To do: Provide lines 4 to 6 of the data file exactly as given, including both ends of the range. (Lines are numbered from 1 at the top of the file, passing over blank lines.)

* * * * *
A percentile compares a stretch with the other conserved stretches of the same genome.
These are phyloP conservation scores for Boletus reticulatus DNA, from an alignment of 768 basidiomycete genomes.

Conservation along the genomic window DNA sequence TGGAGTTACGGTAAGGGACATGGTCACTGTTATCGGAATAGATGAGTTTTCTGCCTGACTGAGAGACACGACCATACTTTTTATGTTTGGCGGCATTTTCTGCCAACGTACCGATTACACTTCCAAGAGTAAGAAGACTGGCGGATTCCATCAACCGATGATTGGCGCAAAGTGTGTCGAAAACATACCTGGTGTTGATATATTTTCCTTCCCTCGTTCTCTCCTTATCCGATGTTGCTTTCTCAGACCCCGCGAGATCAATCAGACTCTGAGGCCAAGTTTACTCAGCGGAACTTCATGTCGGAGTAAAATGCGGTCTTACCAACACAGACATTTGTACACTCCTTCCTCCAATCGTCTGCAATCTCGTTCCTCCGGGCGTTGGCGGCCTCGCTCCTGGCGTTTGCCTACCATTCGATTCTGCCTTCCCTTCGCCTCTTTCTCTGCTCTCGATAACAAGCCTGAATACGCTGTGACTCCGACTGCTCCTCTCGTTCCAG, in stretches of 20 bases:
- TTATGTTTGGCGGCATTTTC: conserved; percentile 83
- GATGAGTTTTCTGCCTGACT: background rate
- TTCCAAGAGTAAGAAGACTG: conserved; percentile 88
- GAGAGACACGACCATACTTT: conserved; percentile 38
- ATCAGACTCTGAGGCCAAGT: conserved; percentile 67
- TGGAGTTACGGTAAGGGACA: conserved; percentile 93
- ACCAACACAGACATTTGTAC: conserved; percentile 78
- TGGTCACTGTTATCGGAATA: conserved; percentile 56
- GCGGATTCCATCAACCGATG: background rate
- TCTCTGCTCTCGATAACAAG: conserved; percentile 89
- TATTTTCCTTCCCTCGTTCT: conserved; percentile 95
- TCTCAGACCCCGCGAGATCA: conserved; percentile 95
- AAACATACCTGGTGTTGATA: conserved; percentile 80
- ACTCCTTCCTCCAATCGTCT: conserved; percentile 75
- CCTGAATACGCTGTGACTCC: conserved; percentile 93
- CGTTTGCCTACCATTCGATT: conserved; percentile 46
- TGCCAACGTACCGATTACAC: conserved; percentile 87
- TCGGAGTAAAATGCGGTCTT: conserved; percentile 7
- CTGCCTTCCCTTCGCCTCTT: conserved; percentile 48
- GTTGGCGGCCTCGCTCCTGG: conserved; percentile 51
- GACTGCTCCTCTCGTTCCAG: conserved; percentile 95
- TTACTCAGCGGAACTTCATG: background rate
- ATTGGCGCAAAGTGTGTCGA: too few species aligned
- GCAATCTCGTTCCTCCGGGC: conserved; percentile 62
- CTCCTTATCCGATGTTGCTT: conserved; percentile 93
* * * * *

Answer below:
- TTATGTTTGGCGGCATTTTC: conserved; percentile 83
- GATGAGTTTTCTGCCTGACT: background rate
- TTCCAAGAGTAAGAAGACTG: conserved; percentile 88